Polling stations opened their doors in Madrid on Tuesday for a regional election that is seen as something of litmus test for political sentiment beyond the capital.
More than five million voters are set to cast their ballots to choose a new regional legislature with health measures in place to avoid the spread of the coronavirus.
The incumbent regional president, Isabel Díaz Ayuso of the conservative Popular Party, is expected to come out of the election on top of the rest, although she may fall just short of a majority in the 136-seat regional assembly.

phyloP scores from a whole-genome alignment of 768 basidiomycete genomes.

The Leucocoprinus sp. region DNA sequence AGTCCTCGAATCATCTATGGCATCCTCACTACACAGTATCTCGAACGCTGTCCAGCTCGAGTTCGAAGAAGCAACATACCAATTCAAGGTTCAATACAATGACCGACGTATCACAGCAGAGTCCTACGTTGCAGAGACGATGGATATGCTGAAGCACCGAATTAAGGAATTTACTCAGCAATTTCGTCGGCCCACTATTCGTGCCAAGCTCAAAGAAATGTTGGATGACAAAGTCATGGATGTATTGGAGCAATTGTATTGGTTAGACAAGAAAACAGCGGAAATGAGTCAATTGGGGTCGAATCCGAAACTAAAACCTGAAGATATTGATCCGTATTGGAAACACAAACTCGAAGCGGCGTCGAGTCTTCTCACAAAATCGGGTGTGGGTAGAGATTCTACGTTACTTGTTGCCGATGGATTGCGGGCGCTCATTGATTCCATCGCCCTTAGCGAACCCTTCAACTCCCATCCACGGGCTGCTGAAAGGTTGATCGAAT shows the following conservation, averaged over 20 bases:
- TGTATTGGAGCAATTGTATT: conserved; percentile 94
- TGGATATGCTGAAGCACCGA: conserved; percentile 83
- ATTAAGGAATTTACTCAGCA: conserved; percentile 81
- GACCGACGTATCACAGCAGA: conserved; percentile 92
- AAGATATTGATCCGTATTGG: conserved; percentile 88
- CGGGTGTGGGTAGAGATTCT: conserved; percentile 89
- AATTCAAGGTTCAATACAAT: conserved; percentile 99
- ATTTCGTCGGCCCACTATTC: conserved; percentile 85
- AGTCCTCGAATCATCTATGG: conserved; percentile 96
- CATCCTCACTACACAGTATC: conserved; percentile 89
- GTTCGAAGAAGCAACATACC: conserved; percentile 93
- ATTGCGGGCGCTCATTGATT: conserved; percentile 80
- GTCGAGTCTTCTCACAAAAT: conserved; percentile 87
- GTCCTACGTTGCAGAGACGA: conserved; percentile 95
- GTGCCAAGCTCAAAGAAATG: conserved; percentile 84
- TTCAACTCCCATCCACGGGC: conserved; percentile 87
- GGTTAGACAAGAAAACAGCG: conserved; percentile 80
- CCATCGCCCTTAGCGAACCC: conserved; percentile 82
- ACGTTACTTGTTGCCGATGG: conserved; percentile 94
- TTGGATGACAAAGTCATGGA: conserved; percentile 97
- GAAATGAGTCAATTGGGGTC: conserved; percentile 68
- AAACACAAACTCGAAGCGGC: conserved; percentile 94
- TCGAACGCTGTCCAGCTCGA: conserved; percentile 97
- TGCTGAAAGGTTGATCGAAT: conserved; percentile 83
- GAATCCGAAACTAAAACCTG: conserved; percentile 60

Ayuso, one of the PP’s most recognizable figures, has built her political image on libertarianism, which is typified by her perpetual pushback against Covid-19 recommendations from the national government, a left-wing coalition.
She called the elections earlier this year in a political gamble to consolidate the PP’s share of the regional chamber without having to rely on a coalition with former partners Ciudadanos, a party that is set to plummet in the vote.
The most recent polling suggests Ayuso may have to turn to the aid of the far-right Vox party to form a functioning government, something the three left of center parties in the campaign have warned against.
Those three parties are the Socialist Party (PSOE), led in Madrid by Ángel Gabilondo, the far-left Unidas Podemos, led by former deputy prime minister Pablo Iglesias, and the left-wing Más Madrid, led by doctor and activist Mónica García.EFE